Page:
Friends out to prove who’s best are all the worst
Film | by Jorge Ignacio Castillo
RPL Film Theatre
The Greeks are slowly making their way back to the art film circuit. Thanks to frequently awarded filmmaker Yorgos Lanthimos (The Lobster, Dogtooth), the country’s industry is getting exposure it hasn’t had since Theo Angelopoulos at his peak.
Athina Tsangari’s Chevalier isn’t as surreal as Lanthimos’ movies, but it’s just as insightful.
In Chevalier, Tsangari fixes her gaze on a group of men, and what she sees is less than wholesome. Six so-called friends on a fishing trip agree to play a social game, one in which the goal is to determine who is the best. Period. This leads to a litany of random competitions from skipping stones to cholesterol levels, all of which reveal glaring insecurities and how easily vanity can take over.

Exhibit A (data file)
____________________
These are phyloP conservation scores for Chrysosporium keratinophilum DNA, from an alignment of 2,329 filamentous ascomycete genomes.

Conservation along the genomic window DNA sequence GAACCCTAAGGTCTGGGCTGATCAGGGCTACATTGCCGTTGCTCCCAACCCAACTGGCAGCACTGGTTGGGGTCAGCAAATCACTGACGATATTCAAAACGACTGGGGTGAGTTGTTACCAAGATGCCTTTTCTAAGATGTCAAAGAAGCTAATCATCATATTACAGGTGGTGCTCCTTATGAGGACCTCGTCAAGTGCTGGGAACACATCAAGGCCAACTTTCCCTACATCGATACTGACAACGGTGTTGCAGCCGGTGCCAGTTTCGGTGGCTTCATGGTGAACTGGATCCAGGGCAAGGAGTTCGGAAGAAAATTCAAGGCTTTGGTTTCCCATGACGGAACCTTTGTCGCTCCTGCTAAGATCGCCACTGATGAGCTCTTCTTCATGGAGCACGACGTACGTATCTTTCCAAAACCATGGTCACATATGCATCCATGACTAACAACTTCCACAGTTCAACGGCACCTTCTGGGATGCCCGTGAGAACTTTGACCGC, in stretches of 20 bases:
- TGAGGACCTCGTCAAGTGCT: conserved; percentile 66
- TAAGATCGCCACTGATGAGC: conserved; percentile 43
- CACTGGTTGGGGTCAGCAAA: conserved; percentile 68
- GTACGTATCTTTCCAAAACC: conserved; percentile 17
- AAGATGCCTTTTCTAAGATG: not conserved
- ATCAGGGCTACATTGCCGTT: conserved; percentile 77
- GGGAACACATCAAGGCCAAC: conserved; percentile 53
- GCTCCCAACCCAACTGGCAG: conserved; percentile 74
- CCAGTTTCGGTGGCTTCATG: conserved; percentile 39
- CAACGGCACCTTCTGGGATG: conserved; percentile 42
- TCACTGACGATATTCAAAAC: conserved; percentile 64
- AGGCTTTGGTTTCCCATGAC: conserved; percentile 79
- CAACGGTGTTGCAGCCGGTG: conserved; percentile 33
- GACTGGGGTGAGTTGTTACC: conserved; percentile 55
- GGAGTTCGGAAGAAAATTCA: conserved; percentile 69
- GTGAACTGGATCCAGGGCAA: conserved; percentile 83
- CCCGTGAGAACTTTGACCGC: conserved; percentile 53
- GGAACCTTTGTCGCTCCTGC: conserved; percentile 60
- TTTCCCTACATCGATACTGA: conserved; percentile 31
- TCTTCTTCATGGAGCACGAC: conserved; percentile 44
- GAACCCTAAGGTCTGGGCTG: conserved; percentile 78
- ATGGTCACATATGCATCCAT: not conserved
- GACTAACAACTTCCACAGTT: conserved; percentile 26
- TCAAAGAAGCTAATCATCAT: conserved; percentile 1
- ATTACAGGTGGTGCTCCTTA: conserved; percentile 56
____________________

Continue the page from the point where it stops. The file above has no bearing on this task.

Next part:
While it could turn into a testosterone-fueled battle royale (a certainty if it was made in the U.S.), Tsangari keeps things under control. The more meaningful moments are the low-key ones: one of the men pretends to be sleeping in perfect position, fully aware the others are watching and judging him.
A case could be made that these men are openly doing something the rest of us do secretly: constantly assessing the competition.
Chevalier fails, however, to come up with a bigger picture or provide character arcs. The details ring true, but they add up to very little, and there’s no payoff. An intriguing aspect of the movie — the idea of a well-off middle class in crisis-stricken Greece — is never addressed.
Chevalier has a great foundation but the final construction is unpolished. Could’ve been better.